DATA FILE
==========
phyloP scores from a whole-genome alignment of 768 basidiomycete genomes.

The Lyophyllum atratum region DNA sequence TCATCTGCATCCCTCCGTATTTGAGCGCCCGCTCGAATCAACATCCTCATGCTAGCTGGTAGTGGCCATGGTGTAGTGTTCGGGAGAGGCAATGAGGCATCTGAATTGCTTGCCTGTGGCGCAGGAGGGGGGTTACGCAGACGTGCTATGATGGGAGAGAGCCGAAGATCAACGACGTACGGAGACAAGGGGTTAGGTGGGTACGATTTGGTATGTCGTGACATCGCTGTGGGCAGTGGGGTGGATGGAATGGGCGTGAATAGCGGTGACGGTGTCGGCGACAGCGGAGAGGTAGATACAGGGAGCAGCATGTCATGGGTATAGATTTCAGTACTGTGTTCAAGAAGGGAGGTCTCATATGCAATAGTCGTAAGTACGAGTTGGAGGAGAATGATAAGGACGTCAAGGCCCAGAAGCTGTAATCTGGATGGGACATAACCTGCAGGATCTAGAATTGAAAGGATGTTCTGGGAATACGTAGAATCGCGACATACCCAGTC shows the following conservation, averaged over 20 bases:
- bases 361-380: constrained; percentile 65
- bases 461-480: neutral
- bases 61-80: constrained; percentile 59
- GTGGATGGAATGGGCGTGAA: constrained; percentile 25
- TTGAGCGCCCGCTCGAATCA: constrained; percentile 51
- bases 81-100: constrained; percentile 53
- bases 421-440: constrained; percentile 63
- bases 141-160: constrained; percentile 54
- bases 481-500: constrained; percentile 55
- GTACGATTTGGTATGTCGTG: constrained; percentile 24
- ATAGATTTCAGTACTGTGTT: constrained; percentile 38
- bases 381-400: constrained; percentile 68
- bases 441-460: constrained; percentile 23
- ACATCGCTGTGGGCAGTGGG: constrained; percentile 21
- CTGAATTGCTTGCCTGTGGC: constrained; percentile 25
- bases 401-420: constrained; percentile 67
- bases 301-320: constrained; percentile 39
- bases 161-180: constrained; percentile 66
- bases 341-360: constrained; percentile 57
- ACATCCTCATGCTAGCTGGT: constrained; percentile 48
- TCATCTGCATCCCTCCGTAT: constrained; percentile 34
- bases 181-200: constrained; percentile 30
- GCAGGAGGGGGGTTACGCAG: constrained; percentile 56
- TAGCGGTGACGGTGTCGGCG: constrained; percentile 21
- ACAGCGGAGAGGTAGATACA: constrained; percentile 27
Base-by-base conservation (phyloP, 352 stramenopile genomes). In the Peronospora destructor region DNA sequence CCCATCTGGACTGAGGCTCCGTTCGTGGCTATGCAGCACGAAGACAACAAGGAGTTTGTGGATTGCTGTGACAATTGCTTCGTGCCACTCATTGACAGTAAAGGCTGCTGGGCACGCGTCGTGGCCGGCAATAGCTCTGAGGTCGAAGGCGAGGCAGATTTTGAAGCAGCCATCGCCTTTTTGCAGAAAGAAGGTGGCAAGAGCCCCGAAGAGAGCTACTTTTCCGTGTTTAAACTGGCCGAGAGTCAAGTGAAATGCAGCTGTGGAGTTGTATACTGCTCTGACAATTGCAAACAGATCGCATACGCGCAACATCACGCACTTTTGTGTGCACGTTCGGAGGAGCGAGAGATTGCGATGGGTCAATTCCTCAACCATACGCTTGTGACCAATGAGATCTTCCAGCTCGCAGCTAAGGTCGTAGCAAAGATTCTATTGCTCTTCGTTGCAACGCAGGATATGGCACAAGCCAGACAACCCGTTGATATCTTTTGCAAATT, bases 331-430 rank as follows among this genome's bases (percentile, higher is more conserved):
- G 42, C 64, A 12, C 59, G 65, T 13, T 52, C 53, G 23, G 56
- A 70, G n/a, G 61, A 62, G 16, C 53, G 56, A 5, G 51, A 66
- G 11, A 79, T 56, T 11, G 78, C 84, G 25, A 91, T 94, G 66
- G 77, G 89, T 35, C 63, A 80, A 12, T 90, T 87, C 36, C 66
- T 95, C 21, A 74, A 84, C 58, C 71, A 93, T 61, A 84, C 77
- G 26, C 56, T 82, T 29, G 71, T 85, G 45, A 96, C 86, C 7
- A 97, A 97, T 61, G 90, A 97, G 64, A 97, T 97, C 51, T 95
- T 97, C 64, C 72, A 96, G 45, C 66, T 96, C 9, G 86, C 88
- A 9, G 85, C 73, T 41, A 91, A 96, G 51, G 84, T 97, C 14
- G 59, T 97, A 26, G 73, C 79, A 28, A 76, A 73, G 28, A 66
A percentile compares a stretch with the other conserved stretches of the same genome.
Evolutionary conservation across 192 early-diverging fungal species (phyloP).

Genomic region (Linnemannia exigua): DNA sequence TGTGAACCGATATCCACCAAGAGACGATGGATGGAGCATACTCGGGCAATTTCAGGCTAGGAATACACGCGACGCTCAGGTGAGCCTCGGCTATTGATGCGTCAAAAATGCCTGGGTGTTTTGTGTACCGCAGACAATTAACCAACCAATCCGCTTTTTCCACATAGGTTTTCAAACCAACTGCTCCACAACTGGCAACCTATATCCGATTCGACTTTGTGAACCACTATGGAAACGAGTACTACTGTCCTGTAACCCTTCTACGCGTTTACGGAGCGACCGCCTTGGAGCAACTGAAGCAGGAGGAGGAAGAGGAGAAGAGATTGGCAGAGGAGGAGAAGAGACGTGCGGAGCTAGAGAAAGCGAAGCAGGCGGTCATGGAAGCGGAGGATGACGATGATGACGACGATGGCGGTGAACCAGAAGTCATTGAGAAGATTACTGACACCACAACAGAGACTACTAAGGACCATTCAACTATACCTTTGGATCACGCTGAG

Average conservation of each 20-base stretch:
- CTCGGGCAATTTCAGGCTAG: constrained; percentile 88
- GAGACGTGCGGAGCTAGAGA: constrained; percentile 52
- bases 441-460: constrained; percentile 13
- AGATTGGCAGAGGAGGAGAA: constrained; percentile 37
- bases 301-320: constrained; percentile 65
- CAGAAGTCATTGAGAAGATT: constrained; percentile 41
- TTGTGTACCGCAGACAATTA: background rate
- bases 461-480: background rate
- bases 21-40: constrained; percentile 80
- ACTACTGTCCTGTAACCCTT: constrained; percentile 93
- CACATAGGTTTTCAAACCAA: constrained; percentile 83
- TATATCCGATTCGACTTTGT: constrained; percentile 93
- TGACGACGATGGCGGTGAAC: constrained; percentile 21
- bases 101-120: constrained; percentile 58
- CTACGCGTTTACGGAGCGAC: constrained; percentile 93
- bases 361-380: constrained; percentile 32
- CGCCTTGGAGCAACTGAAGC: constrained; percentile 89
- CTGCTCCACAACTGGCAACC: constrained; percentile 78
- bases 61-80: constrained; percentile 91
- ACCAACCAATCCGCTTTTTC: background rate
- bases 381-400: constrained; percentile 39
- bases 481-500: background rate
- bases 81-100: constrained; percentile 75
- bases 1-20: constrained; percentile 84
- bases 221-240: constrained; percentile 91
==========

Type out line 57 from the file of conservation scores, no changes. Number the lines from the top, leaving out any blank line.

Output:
- CTACGCGTTTACGGAGCGAC: constrained; percentile 93